The Importance of Black History Month

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Carter_G_Woodson_portrait

Black History Month has been recognized in the United States annually since 1926, first as “Negro History Week”.  The second week in February was chosen for Negro History Week because it marks the birthdays of two men who greatly influenced the black American population, Frederick Douglass and Abraham Lincoln.  What you might not know is that black history had barely begun to be studied or even documented when the tradition originated.  Although blacks have been in America at least as far back as colonial times, it was not until the 20th century that they gained a respectable presence in the history books.

We owe the celebration of Black History Month, and more importantly, the study of black history, to Dr. Carter G. Woodson.  Born to parents who were former slaves, he spent his childhood working in the Kentucky coal mines and enrolled in high school at age twenty. He graduated within two years and later went on to earn a Ph.D. from Harvard. The scholar was disturbed to find in his studies that history books largely ignored the black American population-and when blacks did figure into the picture, it was generally in ways that reflected the inferior social position they were assigned at the time.  In 1926, he launched Negro History Week as an initiative to bring national attention to the contributions of black people throughout American history.  Other nations that observe Black History Month are United Kingdom, Canada, and Germany.

One example is the American staple, PB&J (peanut butter and jelly sandwich) which would not exist if not for the work of black scientist George Washington Carver from Tuskegee Institute, in Alabama.  The truth about something as important both agriculturally and  economically to America should not be left out of our country’s historical fabric.  Sadly, if you search online today for peanuts or peanut butter, Dr. Carver gets very little credit.  There are so very many more inventors, scientist and engineers who have made contributions that we have benefited from who get no recognition at all.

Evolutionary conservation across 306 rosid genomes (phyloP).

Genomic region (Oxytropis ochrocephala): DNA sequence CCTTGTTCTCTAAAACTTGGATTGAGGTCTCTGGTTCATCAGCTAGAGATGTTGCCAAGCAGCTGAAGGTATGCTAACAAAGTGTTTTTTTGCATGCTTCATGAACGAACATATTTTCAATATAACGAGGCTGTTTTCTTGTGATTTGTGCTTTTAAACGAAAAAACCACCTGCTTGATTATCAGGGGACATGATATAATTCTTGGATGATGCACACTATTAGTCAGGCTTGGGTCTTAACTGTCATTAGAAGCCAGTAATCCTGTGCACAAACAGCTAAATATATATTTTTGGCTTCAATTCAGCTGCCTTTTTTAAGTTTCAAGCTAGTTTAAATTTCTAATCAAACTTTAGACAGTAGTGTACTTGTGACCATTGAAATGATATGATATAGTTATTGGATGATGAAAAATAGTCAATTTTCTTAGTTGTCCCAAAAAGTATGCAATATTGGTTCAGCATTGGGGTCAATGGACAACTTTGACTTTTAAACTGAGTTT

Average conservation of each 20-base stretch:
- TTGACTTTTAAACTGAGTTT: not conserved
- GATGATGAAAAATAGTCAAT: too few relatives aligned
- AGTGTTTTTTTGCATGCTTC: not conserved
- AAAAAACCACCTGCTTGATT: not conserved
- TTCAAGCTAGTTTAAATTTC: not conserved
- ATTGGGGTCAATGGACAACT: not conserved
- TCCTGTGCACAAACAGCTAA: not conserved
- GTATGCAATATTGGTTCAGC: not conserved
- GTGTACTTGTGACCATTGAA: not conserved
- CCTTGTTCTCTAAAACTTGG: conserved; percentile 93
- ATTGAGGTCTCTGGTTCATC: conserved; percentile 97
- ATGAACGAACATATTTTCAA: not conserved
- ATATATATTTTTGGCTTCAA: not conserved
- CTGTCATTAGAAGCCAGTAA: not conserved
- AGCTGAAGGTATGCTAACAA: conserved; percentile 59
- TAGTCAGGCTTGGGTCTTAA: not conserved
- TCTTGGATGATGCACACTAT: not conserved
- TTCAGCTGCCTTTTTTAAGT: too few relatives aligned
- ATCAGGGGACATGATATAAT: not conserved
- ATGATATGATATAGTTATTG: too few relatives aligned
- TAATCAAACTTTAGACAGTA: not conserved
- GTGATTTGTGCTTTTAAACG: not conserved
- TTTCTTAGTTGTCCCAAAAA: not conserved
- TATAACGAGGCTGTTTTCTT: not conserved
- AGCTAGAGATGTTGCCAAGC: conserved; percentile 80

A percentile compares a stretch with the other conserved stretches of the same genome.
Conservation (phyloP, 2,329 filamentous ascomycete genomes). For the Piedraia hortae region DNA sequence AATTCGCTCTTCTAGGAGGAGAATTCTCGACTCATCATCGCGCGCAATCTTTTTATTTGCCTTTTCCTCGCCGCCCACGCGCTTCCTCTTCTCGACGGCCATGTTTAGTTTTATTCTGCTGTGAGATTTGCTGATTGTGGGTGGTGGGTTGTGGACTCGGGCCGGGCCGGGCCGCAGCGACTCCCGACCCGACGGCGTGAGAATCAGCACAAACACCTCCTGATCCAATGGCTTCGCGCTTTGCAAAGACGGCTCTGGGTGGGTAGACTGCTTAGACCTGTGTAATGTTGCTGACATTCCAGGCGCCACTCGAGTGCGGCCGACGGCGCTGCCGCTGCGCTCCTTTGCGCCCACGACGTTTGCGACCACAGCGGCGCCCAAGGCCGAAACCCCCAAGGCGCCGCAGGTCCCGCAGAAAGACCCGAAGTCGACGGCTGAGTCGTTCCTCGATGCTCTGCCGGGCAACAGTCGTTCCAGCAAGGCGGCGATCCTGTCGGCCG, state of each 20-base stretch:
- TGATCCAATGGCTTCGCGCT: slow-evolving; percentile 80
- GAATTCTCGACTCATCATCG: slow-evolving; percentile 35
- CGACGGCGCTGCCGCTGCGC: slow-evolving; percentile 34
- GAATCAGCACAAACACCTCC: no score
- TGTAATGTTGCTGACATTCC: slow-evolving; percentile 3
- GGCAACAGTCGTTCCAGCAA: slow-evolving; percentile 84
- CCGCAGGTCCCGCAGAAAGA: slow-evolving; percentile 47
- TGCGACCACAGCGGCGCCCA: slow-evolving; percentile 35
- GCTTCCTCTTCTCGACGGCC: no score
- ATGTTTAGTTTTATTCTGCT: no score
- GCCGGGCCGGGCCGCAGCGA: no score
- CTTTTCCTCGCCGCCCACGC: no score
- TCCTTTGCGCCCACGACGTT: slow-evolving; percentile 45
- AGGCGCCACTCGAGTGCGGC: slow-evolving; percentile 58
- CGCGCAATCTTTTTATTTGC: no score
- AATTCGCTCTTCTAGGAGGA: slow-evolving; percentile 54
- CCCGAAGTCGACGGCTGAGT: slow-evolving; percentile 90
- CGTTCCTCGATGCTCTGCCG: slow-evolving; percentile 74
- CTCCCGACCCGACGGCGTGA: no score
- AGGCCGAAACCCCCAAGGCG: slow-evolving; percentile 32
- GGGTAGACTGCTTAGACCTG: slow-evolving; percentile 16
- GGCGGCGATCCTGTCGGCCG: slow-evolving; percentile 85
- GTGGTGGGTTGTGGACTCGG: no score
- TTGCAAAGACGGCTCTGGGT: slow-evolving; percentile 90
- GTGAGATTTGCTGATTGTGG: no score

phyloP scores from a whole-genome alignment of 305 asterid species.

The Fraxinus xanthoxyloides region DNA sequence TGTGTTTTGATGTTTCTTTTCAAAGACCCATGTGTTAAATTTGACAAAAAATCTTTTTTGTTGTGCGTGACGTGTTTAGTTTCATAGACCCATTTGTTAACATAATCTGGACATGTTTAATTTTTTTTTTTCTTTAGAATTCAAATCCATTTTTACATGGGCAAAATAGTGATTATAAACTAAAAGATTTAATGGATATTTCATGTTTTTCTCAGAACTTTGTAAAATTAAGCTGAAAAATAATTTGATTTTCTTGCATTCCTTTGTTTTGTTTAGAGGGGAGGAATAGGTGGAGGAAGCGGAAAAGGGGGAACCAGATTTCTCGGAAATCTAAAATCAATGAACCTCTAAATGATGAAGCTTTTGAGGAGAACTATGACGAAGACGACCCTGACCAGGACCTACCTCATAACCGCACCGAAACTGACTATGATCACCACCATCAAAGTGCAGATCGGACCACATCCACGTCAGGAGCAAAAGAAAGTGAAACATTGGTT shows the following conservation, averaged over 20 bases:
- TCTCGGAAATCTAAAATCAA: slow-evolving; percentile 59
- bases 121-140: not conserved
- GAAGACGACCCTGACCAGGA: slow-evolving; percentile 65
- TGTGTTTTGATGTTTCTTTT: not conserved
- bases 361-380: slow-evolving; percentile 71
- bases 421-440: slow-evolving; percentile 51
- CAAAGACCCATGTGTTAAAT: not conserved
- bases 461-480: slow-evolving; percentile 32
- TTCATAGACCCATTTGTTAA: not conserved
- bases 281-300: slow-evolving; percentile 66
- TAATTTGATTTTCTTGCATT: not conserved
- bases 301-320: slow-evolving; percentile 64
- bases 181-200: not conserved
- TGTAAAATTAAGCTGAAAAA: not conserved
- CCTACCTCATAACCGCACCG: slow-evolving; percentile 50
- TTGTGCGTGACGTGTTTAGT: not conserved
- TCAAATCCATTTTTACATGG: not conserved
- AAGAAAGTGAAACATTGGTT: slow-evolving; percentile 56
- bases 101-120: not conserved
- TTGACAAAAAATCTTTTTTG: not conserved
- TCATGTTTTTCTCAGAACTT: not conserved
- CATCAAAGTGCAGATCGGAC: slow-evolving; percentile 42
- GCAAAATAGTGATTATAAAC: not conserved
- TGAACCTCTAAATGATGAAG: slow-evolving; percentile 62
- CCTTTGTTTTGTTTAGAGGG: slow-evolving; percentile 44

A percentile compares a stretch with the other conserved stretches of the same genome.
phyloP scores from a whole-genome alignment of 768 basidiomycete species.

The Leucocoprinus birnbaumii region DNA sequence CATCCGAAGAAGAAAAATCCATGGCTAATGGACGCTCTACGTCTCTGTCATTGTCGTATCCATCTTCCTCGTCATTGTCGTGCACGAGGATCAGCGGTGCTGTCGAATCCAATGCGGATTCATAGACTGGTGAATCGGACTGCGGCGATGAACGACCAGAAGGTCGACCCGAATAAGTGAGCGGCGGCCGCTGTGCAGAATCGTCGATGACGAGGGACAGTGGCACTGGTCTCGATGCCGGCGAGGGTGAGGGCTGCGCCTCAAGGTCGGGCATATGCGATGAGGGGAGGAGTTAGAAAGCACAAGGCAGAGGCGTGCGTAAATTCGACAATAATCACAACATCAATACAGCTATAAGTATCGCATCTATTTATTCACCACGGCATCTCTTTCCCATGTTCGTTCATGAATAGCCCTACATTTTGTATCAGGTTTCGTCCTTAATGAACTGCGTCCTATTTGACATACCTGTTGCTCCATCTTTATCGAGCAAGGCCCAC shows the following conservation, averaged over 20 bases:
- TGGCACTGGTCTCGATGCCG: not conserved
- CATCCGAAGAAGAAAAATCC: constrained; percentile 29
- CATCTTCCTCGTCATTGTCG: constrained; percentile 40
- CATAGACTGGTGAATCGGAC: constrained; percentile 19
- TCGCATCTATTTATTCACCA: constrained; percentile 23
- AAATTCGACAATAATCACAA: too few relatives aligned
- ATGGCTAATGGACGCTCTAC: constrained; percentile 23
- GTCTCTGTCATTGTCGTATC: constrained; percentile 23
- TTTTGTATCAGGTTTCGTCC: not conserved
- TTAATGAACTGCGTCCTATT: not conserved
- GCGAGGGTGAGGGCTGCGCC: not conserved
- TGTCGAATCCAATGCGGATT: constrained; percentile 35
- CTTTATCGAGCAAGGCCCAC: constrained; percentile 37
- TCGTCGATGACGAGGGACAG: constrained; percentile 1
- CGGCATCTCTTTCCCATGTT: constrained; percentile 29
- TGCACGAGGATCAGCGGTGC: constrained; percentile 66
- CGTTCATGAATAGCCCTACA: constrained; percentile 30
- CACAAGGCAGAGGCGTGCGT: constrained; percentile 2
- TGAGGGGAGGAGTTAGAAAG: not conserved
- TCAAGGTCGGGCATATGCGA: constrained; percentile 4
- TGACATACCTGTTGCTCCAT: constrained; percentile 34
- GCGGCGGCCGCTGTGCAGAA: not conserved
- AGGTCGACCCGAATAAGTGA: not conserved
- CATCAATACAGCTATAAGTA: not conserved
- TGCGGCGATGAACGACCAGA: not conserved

Knowing that so many of today’s younger generation still have no idea of the importance of Black History Month made me want to take the time to explain.  We simply MUST do a better job in teaching the young about America’s true history.  This Washington, DC Inn is only 2 miles away from Dr. Carter G. Woodson historical site.

Chef Lisa, Innkeeper
American Guest House, A Washington, DC Bed and Breakfast

 


View Directions to Dr. Carter G. Woodson Museum in a larger map

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